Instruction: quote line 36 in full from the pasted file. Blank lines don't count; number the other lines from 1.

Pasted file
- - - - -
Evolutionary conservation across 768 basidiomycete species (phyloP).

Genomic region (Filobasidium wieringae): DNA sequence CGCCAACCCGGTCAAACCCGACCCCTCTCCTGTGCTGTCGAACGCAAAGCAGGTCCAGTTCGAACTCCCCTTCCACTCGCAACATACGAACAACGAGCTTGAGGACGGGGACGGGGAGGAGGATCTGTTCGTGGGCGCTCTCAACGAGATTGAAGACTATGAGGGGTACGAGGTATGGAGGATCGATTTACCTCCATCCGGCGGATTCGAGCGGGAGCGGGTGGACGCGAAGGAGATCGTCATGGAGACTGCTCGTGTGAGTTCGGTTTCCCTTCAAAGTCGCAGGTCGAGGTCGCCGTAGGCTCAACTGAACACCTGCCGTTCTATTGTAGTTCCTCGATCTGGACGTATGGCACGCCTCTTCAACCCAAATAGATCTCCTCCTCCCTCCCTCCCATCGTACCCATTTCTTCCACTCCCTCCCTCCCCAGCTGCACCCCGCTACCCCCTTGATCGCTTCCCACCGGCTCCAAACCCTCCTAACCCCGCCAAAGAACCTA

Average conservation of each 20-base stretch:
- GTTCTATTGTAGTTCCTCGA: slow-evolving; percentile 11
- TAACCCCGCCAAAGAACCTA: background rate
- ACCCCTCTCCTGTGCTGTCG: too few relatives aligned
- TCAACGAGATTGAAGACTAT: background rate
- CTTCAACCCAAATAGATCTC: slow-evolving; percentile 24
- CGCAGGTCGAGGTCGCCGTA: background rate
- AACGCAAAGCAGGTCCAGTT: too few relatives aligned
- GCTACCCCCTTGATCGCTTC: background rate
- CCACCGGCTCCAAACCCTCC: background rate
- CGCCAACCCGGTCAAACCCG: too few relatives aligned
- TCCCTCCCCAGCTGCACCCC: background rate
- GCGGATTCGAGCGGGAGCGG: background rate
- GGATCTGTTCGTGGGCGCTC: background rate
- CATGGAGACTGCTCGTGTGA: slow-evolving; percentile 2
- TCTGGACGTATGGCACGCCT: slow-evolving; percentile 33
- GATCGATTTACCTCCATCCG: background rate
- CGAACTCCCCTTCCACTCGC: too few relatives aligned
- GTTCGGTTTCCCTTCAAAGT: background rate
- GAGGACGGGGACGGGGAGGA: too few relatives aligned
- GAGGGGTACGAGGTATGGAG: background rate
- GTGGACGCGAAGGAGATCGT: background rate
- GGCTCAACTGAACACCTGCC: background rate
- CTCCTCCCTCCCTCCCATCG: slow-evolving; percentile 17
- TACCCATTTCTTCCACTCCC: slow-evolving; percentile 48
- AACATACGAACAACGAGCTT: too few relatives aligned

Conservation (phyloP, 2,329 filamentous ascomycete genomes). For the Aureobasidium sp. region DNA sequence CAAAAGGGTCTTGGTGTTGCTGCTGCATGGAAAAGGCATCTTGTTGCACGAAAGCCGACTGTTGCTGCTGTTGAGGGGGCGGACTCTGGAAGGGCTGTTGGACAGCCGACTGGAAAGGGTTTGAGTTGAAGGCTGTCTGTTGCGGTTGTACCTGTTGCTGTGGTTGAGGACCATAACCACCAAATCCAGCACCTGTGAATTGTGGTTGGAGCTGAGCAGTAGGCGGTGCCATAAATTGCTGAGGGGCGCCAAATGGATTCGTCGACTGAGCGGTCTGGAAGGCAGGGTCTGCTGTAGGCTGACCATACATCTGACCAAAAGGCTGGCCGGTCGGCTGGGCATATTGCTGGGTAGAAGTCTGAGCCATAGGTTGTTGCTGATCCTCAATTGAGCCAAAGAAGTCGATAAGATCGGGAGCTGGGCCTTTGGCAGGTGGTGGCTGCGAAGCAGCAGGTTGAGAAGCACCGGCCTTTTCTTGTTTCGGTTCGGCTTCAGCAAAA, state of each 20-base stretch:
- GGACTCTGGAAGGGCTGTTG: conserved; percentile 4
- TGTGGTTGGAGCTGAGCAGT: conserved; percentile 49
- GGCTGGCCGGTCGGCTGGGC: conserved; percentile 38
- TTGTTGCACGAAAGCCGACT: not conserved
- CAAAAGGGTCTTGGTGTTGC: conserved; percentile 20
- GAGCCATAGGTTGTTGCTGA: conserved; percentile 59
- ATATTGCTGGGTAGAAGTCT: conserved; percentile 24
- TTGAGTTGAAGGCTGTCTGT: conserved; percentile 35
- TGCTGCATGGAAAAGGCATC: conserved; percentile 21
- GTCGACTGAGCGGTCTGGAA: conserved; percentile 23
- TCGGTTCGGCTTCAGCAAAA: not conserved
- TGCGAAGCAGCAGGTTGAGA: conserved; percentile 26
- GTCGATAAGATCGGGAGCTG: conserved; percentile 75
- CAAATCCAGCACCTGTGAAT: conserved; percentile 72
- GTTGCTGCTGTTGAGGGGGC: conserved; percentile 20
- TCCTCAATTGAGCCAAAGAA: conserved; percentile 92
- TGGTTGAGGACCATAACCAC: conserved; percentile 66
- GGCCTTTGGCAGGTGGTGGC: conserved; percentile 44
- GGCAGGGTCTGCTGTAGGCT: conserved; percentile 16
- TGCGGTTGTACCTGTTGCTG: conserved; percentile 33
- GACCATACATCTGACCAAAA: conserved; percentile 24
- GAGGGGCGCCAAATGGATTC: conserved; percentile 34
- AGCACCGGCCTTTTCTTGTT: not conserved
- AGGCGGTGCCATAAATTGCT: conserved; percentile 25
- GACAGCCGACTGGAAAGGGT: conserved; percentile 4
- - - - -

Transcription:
- ATATTGCTGGGTAGAAGTCT: conserved; percentile 24